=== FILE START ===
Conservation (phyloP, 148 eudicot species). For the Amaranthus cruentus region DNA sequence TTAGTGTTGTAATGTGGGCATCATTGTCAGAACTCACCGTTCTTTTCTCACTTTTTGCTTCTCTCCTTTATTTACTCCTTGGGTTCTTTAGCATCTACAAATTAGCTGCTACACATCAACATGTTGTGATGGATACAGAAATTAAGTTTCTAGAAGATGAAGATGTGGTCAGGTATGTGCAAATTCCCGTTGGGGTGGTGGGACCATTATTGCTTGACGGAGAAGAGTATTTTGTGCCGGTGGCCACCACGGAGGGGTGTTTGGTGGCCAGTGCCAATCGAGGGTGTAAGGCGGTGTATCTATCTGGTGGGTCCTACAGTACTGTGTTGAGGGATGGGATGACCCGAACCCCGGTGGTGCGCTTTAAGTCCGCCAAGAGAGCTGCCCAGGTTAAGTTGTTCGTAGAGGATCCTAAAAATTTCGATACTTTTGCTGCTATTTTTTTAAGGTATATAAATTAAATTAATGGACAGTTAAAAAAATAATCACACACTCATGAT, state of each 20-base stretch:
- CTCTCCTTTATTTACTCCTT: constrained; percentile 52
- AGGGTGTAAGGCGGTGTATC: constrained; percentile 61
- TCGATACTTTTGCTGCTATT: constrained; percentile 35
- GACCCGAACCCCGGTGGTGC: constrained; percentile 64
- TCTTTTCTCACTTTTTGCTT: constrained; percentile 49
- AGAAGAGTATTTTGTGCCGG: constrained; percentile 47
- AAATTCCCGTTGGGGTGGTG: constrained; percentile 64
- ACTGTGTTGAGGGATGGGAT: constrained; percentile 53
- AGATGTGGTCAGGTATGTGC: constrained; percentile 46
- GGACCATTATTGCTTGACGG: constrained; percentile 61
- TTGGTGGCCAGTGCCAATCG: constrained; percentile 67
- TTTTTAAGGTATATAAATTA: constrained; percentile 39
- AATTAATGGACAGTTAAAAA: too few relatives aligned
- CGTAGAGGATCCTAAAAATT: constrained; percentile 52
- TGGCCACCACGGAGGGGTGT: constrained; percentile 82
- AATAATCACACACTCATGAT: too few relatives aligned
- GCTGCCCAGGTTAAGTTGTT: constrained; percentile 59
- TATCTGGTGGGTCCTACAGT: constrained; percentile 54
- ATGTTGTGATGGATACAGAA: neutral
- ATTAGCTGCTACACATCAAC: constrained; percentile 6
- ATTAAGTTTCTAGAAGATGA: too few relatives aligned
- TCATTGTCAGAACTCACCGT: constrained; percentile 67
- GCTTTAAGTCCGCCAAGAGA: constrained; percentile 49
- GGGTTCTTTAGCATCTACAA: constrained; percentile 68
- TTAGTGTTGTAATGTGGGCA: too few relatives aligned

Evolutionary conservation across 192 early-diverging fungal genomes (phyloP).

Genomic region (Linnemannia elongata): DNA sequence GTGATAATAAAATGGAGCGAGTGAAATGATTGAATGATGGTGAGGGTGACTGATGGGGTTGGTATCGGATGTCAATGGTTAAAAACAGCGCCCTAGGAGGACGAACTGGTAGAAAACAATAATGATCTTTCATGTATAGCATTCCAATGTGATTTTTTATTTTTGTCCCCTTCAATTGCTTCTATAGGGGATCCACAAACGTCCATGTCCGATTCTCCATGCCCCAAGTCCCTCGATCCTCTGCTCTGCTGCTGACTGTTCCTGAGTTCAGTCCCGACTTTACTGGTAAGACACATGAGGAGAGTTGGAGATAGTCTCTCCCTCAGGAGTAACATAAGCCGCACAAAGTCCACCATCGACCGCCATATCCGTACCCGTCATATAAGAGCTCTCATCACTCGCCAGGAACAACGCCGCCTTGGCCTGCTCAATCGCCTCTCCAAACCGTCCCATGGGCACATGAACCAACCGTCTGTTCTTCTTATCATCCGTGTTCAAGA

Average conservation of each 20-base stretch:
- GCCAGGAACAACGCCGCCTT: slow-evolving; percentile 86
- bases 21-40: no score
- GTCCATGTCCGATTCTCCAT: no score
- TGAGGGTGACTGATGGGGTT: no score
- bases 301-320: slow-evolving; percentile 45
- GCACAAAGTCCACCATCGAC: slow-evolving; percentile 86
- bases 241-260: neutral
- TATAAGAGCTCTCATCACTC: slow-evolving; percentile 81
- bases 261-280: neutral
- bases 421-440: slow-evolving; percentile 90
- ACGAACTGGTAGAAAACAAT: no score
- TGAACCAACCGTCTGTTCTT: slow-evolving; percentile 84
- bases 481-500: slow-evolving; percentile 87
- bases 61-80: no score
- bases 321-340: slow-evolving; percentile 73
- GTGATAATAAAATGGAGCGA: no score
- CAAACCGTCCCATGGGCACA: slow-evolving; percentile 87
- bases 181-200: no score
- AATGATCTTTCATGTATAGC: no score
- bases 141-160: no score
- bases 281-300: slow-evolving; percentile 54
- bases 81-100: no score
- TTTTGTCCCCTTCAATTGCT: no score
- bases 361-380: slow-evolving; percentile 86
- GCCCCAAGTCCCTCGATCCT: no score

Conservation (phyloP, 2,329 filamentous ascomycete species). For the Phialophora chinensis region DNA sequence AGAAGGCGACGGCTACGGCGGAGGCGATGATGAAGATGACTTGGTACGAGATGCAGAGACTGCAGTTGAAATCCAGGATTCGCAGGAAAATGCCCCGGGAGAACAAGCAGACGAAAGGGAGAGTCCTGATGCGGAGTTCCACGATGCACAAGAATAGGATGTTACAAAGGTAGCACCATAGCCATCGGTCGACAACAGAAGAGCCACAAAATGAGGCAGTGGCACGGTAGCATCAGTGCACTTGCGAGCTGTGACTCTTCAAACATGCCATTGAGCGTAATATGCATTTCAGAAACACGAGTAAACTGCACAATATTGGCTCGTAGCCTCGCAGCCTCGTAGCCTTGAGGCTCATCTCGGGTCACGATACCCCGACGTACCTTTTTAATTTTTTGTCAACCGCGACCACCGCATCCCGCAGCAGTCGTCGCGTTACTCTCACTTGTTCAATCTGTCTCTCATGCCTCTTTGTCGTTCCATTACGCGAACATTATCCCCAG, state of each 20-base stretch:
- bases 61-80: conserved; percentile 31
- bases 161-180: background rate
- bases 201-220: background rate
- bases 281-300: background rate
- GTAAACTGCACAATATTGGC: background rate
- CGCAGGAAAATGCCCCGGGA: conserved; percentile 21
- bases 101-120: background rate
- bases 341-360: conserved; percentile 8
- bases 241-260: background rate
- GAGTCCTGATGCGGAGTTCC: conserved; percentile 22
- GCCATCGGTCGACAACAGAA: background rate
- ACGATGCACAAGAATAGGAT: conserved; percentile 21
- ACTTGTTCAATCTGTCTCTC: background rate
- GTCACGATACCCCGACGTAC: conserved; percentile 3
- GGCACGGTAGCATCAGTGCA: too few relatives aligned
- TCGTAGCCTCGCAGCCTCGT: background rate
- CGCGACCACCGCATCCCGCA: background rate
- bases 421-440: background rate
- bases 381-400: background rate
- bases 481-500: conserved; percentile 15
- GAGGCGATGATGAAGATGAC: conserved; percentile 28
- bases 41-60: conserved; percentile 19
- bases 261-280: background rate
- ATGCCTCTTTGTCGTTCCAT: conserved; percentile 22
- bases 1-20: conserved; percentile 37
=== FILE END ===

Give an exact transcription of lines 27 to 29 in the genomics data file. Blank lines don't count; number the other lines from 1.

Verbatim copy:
Evolutionary conservation across 192 early-diverging fungal genomes (phyloP).

Genomic region (Linnemannia elongata): DNA sequence GTGATAATAAAATGGAGCGAGTGAAATGATTGAATGATGGTGAGGGTGACTGATGGGGTTGGTATCGGATGTCAATGGTTAAAAACAGCGCCCTAGGAGGACGAACTGGTAGAAAACAATAATGATCTTTCATGTATAGCATTCCAATGTGATTTTTTATTTTTGTCCCCTTCAATTGCTTCTATAGGGGATCCACAAACGTCCATGTCCGATTCTCCATGCCCCAAGTCCCTCGATCCTCTGCTCTGCTGCTGACTGTTCCTGAGTTCAGTCCCGACTTTACTGGTAAGACACATGAGGAGAGTTGGAGATAGTCTCTCCCTCAGGAGTAACATAAGCCGCACAAAGTCCACCATCGACCGCCATATCCGTACCCGTCATATAAGAGCTCTCATCACTCGCCAGGAACAACGCCGCCTTGGCCTGCTCAATCGCCTCTCCAAACCGTCCCATGGGCACATGAACCAACCGTCTGTTCTTCTTATCATCCGTGTTCAAGA

Average conservation of each 20-base stretch: